Virtual Reality Teachers are on Their Way
Ever wondered what it would be like to be taught STEM in virtual reality (VR)? If so, what form would it take? Scientists from the University of Copenhagen have been investigating the possibilities. Interestingly, they have found that boys learn better when their VR teacher is a drone, but girls learn better when taught by a female VR character.
VR is here to stay
Given the advancement of computer processing power and supporting technologies, VR is a rapidly expanding area of STEM. There are many mind-boggling applications of the technology. And according to a recent article by Futurism, although VR isn’t perfect, it’s something we’ll definitely see more of.
In that article, David Ewalt, a writer and journalist who focuses on new technology, stated, “I think we reached that tipping point where you can try the products we have now and say, ‘damn, that really works. VR is real.”
What about VR in education?
Imagine if you were discussing a scientific discovery in class, and you could go back to that time and place using VR! Or what if you could view and interact with the microscopic world, explore space, conduct dangerous experiments, or dive to the depths of the ocean, using VR? Or what if you could experience a STEM career first hand with VR? These are some of the possibilities.
Or VR may be a way of ensuring quality STEM teaching. Interestingly, it’s already being used in teacher training. For example, the University of Buffalo has developed a programme, known as VR-Teach, that gives pre-teachers opportunities to learn how to deal with difficult situations in the classroom. By means of VR technology, teachers enter a virtual classroom and face classroom challenges, such as students yelling or playing on their phones. They then need to negotiate these challenges.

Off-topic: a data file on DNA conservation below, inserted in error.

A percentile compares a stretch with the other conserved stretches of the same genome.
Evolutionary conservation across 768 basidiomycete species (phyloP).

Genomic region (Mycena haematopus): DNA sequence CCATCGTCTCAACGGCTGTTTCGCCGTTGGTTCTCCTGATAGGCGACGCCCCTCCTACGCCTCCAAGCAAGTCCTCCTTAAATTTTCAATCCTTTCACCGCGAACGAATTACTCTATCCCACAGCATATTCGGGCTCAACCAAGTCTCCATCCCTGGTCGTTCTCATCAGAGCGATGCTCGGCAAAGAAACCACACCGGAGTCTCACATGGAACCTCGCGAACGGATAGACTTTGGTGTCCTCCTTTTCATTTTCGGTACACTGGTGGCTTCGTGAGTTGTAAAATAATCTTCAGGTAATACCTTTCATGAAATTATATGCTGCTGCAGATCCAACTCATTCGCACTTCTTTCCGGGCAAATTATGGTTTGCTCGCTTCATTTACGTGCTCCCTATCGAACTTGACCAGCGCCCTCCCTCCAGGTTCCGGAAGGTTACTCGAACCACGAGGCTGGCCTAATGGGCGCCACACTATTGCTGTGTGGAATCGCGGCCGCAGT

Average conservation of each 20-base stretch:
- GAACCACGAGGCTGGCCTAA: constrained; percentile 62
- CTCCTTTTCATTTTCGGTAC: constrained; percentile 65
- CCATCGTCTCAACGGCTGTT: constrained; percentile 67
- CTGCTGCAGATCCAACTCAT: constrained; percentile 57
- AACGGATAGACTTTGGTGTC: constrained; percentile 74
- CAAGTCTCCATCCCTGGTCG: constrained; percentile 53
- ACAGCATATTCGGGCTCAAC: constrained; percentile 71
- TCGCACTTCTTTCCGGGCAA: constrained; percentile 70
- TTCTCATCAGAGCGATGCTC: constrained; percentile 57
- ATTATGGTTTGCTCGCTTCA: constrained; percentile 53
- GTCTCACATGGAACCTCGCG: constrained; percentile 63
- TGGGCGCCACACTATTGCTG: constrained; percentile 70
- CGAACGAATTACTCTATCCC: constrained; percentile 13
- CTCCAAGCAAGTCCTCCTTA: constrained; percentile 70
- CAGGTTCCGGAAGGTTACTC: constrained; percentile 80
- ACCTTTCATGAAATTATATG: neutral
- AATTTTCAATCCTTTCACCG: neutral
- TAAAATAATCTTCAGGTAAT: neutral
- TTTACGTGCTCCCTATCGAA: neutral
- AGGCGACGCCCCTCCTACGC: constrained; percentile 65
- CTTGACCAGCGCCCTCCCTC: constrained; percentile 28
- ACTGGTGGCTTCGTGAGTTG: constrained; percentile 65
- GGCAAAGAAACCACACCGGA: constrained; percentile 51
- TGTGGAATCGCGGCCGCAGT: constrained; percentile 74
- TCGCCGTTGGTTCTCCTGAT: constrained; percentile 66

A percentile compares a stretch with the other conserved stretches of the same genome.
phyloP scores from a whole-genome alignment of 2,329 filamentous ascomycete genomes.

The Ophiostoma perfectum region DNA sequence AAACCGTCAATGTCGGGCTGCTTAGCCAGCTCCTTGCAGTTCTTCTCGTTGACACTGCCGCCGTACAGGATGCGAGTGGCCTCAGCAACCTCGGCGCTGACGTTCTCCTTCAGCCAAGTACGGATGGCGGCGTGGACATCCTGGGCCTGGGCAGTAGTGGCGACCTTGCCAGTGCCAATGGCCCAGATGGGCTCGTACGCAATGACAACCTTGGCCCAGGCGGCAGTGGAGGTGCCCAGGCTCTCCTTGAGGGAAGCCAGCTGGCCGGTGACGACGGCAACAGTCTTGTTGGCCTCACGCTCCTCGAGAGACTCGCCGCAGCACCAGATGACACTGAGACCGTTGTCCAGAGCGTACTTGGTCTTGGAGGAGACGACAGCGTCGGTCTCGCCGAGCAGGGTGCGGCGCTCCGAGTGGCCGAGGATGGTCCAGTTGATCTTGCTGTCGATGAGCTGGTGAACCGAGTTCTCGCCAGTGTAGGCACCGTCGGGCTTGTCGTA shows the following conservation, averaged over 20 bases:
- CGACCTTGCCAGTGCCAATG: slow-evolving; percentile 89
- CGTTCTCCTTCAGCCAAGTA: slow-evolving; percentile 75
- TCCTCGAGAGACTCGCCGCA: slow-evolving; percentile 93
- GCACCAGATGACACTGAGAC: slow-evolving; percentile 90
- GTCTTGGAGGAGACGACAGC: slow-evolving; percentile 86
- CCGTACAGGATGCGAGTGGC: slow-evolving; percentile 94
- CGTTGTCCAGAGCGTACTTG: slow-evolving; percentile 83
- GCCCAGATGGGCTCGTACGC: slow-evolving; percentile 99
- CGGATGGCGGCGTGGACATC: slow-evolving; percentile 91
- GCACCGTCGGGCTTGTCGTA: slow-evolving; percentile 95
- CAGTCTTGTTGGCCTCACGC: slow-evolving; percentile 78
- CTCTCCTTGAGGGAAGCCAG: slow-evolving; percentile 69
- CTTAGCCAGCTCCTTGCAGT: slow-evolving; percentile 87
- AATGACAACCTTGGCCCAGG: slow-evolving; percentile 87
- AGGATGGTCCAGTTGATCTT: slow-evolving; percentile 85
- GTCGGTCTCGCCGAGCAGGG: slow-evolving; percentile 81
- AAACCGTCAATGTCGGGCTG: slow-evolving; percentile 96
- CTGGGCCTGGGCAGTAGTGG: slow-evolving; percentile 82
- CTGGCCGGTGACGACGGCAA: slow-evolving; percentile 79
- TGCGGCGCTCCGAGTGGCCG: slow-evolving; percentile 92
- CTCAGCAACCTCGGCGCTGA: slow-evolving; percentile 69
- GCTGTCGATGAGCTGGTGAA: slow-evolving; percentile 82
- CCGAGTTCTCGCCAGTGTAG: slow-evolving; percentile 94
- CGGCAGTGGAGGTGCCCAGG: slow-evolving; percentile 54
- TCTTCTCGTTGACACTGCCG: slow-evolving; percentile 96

In some schools, such as Cecil Hills High School in Australia, students have been using Google Cardboard – a simple foldable cardboard device that uses a person’s phone to create a VR experience – to go on VR excursions and engage with enriching learning experiences.
Drones and VR teachers named Marie
Now the question has been raised, what if teachers themselves were VR? What form would that teacher take, and does it matter? Research from the University of Copenhagen suggests that the potential benefits gained are very much dependent on the VR method chosen.
According to Daily Science, in a study of 7th and 8th-grade students, the researchers found that ‘girls learned most in the VR-simulations when the VR-teacher was a young, female researcher named Marie, whereas the boys learned more, while being instructed by a flying robot in the form of a drone‘.
Why exactly this is the case, psychologically speaking, is an ongoing area of the research. Nevertheless, the study hints at possible ways to make VR-based STEM learning more appealing, especially to girls. Given that VR can be more effective than regular classroom teaching, and VR will be included in everyday classroom teaching for around 15 million students across many nations before 2025, improving how it is delivered is a positive step.
What do you think?
Would you prefer a VR teacher? If so, what type of VR instruction would be best? Or would you prefer a good old-fashioned human teacher?
Your preferences may well determine the future of STEM education!
Read more about this: